The Anointing of the Sick

The Anointing of the Sick

Here’s a question you can fool almost any Catholic with: What’s the proper sacrament for a Catholic to receive when he or she is near death, one that a Catholic is required to receive if at all possible as death approaches?

Too many deathbed scenes in movies with bad theology have convinced most Catholics that the answer is simple: “Last rites” (Latin Extreme Unction or final anointing).  But if that’s what you answered, you got it wrong.  The true answer to the question above is – Holy Communion.  It is given to the dying “as viaticum” (Latin for “a companion on the way”) by a priest, deacon, or Special Minister of Holy Communion.  So it’s important, when a person is dying, to call the parish when the person is still conscious and able to swallow.  Unless they can do that, they can’t receive the proper “last Sacrament.”

But what about “anointing”?  The proper name of that Sacrament is the Anointing of the Sick.  It is to be received by anyone whose ability to participate in normal life in society is seriously impaired by illness, accident, or weakness due to age.  (It is also appropriate to receive it before surgery.)  The goal of the Sacrament is the strengthening of faith, forgiveness of sin, and restoration to health.  Thus people can receive this Sacrament a second time if an illness worsens or, in chronic illness, after a lapse of time (usually six months is considered appropriate).  People whose ability to participate in normal social life is not impaired should not be anointed.

Why does this matter?  An old motto in the church says (in translation), “The way we pray demonstrates what we believe.”  The celebration of the sacraments is a primary way the heritage of faith is handed on – and to do it badly is to distort the faith.

So what should ordinary Catholics do?  First, if you have care of a seriously ill person, or are seriously ill yourself, let the parish know if you’ve not already done so.  Prepare to receive the Sacraments – Penance (if appropriate), Anointing, and Holy Communion.  If someone in your household is nearing death, don’t delay a call until the last minute.  The person should be conscious when taking part in the prayer if at all possible.  (Besides, the declining number of priests means that we can’t always respond immediately even to an emergency call.)  Remember that Anointing, once given, need not be repeated as death nears.  And remember that the key Sacrament for the dying is not the Anointing, which should have been done well in advance, but Holy Communion.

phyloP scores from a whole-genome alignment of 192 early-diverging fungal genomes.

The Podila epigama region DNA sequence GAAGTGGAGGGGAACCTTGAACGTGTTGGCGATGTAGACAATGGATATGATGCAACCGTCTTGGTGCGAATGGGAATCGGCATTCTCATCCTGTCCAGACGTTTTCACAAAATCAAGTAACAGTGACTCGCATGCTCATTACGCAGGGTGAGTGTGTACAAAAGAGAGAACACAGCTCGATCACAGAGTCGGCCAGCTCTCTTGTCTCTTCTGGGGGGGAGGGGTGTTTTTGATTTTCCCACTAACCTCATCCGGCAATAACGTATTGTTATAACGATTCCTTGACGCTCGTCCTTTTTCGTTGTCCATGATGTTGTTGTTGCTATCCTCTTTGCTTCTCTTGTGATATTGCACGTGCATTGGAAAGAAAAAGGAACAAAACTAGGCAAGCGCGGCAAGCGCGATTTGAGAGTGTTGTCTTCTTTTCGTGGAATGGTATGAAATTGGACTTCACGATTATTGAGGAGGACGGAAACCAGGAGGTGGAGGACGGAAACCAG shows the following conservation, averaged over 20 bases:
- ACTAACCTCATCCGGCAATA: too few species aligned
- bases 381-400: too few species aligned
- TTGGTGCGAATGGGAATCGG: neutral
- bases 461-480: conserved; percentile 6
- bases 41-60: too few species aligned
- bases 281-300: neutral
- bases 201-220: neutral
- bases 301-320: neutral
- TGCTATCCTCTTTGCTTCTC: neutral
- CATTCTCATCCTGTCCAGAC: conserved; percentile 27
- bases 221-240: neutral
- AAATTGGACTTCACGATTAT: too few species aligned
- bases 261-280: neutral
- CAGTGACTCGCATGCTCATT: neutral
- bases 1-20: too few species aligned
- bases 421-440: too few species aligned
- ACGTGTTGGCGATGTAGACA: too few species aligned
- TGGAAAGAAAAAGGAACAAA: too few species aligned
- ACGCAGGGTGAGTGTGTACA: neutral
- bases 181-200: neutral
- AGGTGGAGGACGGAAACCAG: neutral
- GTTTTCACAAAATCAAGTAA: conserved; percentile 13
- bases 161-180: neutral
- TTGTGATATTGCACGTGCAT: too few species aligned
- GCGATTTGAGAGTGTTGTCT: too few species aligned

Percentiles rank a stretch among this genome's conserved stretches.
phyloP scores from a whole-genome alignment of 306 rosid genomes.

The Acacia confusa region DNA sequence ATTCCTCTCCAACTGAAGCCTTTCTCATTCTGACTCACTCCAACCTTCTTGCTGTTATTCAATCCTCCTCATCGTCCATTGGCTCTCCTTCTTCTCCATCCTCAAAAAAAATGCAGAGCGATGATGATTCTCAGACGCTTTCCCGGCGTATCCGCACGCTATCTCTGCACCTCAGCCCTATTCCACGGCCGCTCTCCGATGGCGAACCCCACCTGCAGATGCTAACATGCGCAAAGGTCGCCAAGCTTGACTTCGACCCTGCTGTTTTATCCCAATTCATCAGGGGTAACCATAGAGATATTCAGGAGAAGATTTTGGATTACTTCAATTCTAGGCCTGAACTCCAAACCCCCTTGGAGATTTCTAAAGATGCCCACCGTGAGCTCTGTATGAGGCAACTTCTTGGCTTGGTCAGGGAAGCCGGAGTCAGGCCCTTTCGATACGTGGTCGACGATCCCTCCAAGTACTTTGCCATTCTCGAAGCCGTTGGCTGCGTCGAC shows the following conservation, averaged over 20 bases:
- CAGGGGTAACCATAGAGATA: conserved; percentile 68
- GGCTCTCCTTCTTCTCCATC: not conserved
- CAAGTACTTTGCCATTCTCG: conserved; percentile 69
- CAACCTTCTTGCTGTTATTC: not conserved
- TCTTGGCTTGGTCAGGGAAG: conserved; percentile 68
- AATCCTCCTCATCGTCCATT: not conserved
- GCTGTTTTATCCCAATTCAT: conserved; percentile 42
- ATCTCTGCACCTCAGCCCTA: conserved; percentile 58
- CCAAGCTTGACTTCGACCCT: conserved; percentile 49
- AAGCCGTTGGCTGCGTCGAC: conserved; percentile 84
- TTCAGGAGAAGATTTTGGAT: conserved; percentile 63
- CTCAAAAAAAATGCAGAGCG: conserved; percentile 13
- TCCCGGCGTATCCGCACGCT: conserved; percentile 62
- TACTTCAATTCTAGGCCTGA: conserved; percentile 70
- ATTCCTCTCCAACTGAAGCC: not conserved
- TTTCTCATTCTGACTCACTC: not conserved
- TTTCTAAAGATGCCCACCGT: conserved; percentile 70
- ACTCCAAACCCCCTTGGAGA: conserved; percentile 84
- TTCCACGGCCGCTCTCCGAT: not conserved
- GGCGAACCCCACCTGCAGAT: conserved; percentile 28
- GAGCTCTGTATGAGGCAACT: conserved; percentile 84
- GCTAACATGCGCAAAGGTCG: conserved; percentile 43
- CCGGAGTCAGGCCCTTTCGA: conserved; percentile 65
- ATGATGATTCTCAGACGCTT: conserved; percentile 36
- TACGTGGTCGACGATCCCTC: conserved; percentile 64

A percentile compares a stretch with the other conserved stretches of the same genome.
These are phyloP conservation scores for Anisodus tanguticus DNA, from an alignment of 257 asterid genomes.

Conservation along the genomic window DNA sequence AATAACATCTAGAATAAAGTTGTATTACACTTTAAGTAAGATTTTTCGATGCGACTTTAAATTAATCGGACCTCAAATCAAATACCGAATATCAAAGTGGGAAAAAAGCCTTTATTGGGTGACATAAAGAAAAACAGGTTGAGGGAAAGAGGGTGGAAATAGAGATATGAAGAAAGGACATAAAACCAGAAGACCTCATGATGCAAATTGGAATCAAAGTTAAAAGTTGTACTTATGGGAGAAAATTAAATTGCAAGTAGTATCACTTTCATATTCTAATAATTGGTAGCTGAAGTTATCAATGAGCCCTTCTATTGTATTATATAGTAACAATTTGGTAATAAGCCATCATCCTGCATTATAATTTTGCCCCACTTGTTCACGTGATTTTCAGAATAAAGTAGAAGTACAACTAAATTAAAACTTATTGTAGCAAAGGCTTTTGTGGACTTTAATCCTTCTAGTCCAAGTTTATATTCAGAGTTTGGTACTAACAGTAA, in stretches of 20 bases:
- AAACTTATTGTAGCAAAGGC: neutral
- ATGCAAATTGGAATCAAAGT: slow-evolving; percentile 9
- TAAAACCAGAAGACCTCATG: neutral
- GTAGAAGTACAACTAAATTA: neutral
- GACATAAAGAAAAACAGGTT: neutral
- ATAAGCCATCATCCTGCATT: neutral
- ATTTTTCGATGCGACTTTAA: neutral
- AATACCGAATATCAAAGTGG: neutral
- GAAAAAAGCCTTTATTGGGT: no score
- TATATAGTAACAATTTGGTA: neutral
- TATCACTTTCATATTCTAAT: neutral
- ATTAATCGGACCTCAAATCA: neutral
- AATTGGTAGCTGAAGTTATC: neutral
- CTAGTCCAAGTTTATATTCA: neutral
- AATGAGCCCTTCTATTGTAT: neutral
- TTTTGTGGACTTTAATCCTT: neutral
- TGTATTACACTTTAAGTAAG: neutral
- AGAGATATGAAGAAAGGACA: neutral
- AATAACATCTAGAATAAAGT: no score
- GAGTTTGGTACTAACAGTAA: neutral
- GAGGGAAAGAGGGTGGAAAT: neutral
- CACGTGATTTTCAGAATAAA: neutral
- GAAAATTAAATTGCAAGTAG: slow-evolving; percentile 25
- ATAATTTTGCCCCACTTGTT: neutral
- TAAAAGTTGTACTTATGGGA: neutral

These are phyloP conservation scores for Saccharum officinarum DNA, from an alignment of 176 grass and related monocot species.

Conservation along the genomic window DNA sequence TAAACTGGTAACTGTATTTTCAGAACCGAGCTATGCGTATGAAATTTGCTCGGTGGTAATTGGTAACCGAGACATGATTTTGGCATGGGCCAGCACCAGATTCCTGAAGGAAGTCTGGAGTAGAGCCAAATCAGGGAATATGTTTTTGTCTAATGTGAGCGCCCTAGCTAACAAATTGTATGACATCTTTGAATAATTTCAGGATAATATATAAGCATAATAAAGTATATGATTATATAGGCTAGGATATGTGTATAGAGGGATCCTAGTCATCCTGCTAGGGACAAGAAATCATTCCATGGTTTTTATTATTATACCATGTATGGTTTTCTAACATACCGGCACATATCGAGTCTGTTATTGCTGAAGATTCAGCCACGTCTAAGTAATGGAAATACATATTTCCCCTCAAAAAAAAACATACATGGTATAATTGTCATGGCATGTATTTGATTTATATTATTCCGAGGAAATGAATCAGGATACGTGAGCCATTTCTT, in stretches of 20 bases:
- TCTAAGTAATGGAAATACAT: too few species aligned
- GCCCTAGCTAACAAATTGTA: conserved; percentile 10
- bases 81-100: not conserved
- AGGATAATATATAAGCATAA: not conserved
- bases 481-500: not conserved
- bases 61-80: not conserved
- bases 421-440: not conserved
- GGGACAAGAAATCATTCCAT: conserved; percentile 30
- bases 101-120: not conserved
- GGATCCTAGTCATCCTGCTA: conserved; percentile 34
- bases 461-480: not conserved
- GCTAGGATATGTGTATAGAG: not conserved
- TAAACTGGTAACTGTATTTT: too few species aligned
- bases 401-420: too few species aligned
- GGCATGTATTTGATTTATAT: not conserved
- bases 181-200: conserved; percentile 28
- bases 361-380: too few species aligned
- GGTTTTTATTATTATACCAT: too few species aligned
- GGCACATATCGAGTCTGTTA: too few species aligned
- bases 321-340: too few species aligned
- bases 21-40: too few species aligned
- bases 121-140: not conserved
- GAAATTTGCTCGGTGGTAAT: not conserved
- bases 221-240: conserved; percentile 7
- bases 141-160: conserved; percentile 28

Our parish offers the Sacrament of the Anointing of the Sick every Saturday at the 8am Mass for those who are in need of it (as described above).  On next Saturday and Sunday, February 28 / March 1, at all Masses we will offer the Sacrament of the Anointing of the Sick within the Sunday Mass.  If you suffer illness or disability that impairs your ability to take part in normal activities, and you have not received the sacrament within the past six months, you are encouraged to receive the sacrament.  Anyone facing upcoming surgery is likewise invited. After the homily the presiding priest will invite those to be anointed to come forward.  (Ushers will bring a priest to the place of those who find it too difficult to move.)  After the anointings are completed, Mass will continue as we pray for all the sick and receive together the Sacrament of the Holy Communion.

If you know someone who could benefit from the Sacrament of Anointing, why not invite him or her to join you at Mass next weekend  Until then, peace.